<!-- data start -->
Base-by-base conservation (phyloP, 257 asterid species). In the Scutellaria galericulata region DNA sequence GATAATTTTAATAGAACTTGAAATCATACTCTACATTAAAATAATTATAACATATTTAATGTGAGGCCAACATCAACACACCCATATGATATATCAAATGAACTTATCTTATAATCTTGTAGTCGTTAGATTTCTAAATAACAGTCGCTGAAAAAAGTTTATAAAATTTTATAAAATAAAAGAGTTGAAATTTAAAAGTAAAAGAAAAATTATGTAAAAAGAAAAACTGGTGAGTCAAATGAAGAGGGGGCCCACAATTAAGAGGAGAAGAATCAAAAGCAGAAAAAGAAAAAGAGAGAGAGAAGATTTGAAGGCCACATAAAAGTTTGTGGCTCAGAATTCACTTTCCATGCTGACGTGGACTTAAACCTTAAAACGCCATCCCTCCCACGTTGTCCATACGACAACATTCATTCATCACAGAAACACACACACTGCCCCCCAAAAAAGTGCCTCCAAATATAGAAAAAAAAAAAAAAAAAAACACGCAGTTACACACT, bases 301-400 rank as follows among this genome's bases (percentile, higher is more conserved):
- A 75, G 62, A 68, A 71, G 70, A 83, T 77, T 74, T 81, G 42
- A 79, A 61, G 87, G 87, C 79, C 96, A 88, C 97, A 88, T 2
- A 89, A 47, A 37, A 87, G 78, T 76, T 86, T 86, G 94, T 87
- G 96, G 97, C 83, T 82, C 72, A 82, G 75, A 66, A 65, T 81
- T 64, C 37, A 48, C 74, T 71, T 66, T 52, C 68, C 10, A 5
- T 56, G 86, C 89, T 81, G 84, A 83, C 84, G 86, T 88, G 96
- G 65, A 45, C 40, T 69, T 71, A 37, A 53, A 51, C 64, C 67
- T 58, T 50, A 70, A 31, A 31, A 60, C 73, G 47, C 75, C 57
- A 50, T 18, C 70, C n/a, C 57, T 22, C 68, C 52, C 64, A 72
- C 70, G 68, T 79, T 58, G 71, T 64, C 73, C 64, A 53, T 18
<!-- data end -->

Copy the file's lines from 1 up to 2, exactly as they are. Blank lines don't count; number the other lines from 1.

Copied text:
Base-by-base conservation (phyloP, 257 asterid species). In the Scutellaria galericulata region DNA sequence GATAATTTTAATAGAACTTGAAATCATACTCTACATTAAAATAATTATAACATATTTAATGTGAGGCCAACATCAACACACCCATATGATATATCAAATGAACTTATCTTATAATCTTGTAGTCGTTAGATTTCTAAATAACAGTCGCTGAAAAAAGTTTATAAAATTTTATAAAATAAAAGAGTTGAAATTTAAAAGTAAAAGAAAAATTATGTAAAAAGAAAAACTGGTGAGTCAAATGAAGAGGGGGCCCACAATTAAGAGGAGAAGAATCAAAAGCAGAAAAAGAAAAAGAGAGAGAGAAGATTTGAAGGCCACATAAAAGTTTGTGGCTCAGAATTCACTTTCCATGCTGACGTGGACTTAAACCTTAAAACGCCATCCCTCCCACGTTGTCCATACGACAACATTCATTCATCACAGAAACACACACACTGCCCCCCAAAAAAGTGCCTCCAAATATAGAAAAAAAAAAAAAAAAAAACACGCAGTTACACACT, bases 301-400 rank as follows among this genome's bases (percentile, higher is more conserved):
- A 75, G 62, A 68, A 71, G 70, A 83, T 77, T 74, T 81, G 42